The waste industry in the UK is having a difficult time, global markets have driven recycling revenues down, tax increases and levies threaten disposal routes, and the uncertainty of the market post-Brexit has all added to an already struggling market.
It has been well publicised how the world’s doors have closed to UK exported waste and recyclable materials, being at the forefront of sustainable solutions has been harder to keep up with than ever for UK businesses over the past 12 months.
Many businesses have been exposed to cost increases for the disposal and handling of its waste, as well as tumbling recycling rebates. In some areas of the UK, businesses have reportedly had no option but to pay for the disposal of their cardboard and paper recycling.
Government Taxes over the past 10 years have increased the strain on disposal costs, and a serious shortfall of infrastructure capacity of UK based waste to energy facilities are being blamed. The UK government are licensing more power plants than ever before, but ultimately, is it too little, too late? I guess we will have to find out.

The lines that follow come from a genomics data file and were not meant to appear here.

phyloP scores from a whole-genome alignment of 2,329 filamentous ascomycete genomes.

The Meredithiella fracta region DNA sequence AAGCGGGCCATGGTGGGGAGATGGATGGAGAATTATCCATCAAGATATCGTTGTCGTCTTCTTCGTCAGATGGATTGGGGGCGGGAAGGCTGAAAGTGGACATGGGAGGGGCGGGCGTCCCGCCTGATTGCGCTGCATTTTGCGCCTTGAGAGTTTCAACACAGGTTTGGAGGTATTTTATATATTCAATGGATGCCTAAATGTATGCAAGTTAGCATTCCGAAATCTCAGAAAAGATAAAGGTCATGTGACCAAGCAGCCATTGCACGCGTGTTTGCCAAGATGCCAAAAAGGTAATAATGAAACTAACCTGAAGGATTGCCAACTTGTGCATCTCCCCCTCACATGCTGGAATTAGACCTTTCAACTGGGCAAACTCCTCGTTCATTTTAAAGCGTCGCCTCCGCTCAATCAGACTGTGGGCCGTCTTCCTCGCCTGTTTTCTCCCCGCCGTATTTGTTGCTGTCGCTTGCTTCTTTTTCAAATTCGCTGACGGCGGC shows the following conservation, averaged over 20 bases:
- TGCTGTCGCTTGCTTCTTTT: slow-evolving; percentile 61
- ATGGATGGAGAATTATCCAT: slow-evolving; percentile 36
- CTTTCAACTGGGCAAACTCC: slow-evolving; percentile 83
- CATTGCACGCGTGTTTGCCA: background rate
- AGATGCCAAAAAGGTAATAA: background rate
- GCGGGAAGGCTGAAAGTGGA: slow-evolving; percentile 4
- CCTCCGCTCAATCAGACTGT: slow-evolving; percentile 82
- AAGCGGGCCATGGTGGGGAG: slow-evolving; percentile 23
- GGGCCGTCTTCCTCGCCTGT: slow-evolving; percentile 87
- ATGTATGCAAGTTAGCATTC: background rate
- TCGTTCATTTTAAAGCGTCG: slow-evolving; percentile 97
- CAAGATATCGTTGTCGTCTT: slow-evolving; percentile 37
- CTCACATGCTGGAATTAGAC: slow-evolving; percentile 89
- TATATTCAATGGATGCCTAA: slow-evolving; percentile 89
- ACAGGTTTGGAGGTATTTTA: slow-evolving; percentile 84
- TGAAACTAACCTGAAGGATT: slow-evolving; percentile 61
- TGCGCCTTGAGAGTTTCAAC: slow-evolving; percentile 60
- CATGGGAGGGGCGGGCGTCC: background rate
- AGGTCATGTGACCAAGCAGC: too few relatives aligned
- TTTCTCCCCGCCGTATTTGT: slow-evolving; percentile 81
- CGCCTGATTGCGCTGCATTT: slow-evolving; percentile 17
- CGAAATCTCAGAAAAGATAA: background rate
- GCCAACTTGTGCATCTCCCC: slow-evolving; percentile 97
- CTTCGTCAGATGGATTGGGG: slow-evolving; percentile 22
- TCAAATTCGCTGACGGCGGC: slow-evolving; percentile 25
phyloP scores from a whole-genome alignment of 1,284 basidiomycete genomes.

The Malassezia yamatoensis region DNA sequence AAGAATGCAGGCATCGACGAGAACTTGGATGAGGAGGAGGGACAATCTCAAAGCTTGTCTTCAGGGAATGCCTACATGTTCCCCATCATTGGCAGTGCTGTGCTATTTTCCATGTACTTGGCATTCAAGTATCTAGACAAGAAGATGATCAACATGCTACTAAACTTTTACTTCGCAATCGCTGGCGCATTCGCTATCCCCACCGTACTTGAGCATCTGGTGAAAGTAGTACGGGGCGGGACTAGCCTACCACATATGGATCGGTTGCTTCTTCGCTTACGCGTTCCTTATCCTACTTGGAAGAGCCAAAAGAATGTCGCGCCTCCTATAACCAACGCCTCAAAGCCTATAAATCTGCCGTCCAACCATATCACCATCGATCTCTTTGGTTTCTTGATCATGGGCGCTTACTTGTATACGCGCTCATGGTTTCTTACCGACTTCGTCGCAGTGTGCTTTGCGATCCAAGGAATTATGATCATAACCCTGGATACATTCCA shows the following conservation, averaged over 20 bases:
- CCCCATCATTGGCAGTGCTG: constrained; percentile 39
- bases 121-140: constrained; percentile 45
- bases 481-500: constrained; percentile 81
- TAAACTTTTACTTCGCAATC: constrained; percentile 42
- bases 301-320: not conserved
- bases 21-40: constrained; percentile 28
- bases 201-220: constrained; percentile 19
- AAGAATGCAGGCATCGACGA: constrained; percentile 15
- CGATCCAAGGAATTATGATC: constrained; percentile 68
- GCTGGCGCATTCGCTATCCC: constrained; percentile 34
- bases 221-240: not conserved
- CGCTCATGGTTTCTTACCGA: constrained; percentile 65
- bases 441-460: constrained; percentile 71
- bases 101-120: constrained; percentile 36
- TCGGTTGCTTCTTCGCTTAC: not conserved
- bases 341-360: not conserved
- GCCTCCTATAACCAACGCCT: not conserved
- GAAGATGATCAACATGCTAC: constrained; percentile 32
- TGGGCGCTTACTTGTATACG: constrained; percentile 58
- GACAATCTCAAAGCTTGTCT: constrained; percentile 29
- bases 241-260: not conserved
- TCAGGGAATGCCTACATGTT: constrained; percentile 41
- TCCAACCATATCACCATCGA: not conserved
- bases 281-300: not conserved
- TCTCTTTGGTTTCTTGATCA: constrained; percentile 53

The changing situation in the UK and the EU
A large percentage of the UK’s 32 million-plus tonnes of waste produced each year is sent for recovery through energy from waste plants. The UK has a small number of plants however, plants in Northern Europe are used to process waste into energy. Some countries in Northern Europe have now implemented additional taxes for plants turning waste into energy, these incineration taxes have impacted on UK disposal routes gate fees.
Cardboard and Paper
Recycling rates for the UK’s cardboard and paper have dropped by as much as 70% in 2019, as demand for our recycled material dried up, without new licenses being issued and recyclers opening their doors to the UK product, we can expect yet more reductions. Some parts of the UK have already seen rebates totally dry up, and some businesses are being charged for the removal of cardboard. Specification for recyclable cardboard has also increased during the last 12 months, putting pressure on recycling facilities to improve the grades of material they accept and process.
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